• You will be able to run your equipment on other DC layouts, such as club layouts.
    • You are more likely to be able to get technical support for DC DCC in the U.S.

    On the other hand, if someone you know is already operating Märklin equipment, that may be an incentive to go with that system.

    Yes, Roco makes good products. I own more than two dozen HO Roco locomotives. That doesn't mean that in the past they -- like most model railroad manufacturers -- have not had some missteps. About half my Roco locomotives were purchased new in the last decade or so; the remainder were purchased used because they were models that I really wanted and that were not available as current new models.

    Decoders can make a huge difference in the operation of locomotives. If you purchase locomotives that do not already have factory-installed decoders, look carefully at the available decoders. If you plan to operate two locomotives as tandem sets or as double-headers, it may be important to have the same decoder installed in both, as that will help ensure that the locomotives behave the same.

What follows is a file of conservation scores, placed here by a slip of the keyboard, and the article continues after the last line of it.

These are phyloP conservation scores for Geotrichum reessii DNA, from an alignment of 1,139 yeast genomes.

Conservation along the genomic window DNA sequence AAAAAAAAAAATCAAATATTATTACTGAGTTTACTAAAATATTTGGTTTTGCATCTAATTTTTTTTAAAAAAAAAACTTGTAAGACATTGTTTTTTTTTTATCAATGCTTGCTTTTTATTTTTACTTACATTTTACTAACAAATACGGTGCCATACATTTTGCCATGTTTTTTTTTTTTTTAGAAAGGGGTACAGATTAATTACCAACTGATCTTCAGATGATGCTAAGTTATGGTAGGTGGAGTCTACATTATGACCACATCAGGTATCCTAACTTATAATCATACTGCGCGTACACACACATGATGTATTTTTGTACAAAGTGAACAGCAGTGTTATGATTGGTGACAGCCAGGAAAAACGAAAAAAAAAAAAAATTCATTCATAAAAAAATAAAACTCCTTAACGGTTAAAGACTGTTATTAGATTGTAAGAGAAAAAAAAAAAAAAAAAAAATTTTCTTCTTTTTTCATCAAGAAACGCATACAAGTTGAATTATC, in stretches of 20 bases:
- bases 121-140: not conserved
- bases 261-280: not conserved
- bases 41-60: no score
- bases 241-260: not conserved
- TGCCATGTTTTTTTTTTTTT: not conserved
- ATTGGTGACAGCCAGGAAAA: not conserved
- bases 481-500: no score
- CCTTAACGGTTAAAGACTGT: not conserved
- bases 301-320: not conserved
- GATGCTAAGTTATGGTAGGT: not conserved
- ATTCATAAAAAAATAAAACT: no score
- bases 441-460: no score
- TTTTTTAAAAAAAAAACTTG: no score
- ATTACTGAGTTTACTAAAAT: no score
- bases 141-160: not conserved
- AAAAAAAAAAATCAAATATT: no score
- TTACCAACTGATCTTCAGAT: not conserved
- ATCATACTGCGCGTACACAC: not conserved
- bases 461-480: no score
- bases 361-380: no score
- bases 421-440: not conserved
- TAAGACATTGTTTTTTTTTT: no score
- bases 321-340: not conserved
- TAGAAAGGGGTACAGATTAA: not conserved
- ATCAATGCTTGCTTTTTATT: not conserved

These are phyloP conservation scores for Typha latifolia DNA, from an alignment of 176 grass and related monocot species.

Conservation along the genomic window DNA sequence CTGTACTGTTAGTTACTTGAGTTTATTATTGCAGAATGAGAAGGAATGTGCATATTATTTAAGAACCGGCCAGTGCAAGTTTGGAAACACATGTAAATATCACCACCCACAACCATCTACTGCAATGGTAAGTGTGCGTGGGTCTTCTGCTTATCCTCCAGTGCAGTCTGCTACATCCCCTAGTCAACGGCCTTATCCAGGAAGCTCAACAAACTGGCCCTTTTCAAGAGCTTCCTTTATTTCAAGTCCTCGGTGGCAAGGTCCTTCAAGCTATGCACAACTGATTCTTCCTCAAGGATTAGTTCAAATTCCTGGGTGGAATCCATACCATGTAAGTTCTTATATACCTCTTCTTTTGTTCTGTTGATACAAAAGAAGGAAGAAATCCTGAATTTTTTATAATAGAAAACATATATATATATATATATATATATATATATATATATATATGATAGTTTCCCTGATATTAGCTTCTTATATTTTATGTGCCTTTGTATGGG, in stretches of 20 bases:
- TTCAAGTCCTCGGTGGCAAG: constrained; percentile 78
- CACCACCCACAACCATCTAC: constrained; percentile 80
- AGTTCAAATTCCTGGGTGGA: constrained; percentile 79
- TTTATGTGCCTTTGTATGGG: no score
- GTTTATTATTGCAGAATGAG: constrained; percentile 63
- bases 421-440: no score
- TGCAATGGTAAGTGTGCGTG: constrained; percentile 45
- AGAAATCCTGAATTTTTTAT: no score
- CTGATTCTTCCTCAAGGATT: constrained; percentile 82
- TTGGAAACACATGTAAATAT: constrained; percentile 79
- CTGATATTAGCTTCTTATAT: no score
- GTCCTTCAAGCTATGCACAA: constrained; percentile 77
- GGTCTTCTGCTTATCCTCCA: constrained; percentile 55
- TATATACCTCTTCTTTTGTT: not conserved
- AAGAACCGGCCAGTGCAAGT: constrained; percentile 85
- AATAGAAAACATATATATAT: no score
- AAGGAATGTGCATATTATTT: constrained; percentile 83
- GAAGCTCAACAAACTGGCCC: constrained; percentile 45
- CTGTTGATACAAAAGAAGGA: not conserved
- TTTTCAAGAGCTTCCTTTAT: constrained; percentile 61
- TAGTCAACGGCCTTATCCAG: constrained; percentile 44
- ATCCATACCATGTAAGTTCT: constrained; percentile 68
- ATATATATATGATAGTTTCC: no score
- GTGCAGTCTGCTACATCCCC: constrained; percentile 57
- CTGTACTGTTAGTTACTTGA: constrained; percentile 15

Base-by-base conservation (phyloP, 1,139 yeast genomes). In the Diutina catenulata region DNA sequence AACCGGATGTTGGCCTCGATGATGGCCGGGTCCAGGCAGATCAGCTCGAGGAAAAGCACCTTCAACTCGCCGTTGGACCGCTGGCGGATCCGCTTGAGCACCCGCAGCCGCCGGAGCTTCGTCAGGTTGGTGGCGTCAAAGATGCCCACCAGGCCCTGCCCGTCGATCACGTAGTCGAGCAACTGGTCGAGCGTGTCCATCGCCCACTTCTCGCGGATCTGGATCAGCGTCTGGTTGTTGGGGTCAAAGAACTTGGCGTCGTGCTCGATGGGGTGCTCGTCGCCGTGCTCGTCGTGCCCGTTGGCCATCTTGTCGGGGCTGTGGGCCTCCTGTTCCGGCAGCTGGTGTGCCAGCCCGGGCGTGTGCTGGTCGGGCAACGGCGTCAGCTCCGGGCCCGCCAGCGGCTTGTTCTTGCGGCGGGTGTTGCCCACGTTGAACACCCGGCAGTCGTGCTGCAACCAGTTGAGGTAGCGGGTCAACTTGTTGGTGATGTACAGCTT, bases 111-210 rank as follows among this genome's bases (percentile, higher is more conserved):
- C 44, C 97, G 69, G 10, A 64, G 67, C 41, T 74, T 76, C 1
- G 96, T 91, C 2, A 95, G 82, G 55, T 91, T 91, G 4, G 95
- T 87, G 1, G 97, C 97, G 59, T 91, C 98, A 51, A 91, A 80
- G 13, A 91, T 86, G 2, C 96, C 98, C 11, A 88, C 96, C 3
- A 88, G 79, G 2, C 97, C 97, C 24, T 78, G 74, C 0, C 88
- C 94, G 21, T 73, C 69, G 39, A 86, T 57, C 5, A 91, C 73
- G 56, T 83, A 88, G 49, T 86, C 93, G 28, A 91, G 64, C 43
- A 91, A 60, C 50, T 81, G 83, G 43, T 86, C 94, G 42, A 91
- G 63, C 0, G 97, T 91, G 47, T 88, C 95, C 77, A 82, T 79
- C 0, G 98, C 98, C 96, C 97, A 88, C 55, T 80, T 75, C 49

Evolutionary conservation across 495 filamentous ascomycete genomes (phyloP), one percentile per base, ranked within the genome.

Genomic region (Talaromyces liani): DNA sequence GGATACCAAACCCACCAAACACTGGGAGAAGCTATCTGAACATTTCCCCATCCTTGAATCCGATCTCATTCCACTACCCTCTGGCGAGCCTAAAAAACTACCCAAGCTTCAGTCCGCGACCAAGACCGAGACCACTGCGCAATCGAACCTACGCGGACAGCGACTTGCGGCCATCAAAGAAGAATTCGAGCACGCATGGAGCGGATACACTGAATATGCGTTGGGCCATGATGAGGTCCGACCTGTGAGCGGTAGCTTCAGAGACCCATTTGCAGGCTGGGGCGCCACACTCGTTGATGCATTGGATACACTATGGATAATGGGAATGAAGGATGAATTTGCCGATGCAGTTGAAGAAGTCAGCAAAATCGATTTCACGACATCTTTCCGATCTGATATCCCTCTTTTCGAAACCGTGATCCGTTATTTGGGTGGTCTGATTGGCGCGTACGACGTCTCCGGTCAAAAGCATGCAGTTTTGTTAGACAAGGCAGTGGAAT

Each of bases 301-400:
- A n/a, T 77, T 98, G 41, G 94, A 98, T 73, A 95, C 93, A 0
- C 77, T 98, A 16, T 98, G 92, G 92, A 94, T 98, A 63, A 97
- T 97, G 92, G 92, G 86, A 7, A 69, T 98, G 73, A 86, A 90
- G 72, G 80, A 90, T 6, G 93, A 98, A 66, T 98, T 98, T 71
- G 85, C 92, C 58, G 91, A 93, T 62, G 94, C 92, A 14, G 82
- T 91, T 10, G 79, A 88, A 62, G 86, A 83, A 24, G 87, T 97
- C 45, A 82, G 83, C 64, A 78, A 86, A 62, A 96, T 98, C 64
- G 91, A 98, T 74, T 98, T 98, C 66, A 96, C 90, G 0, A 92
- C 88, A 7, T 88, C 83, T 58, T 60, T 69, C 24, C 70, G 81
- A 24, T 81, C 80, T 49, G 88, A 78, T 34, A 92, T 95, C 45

Roco also makes one of the most widely used digital control systems in the world. And, that system keeps growing through the introduction of new components.

    But, before you begin looking at rolling stock and track, first step back and ask yourself some basic questions about what you want your layout to do. What era and region do you want to represent on your layout? What aspects (industries, resort areas, etc.) of that era and region are of particular interest?

    Do you plan to involve family members or friends in your layout project? If so, are there aspects of model railroading that would appeal particularly to them and that you can incorporate in your plans?

    For example, if you want to model any era of Austria, Germany, or Switzerland, you will find plenty of models from Roco and other major manufacturers. On the other hand, if your primary interest is on of the Scandinavian or Eastern European countries, or even Italy or Spain, then you may have to consider smaller less-known manufacturers.

    Don't be in too much of a hurry. Give yourself time to think about what you want to do. After all, you will probably be investing a lot of time and money in this project. On the other hand, once you have decided on a general direction and you gradually begin acquiring locomotives and rolling stock, you may want to set up a temporary table-top operation so that you can test run equipment.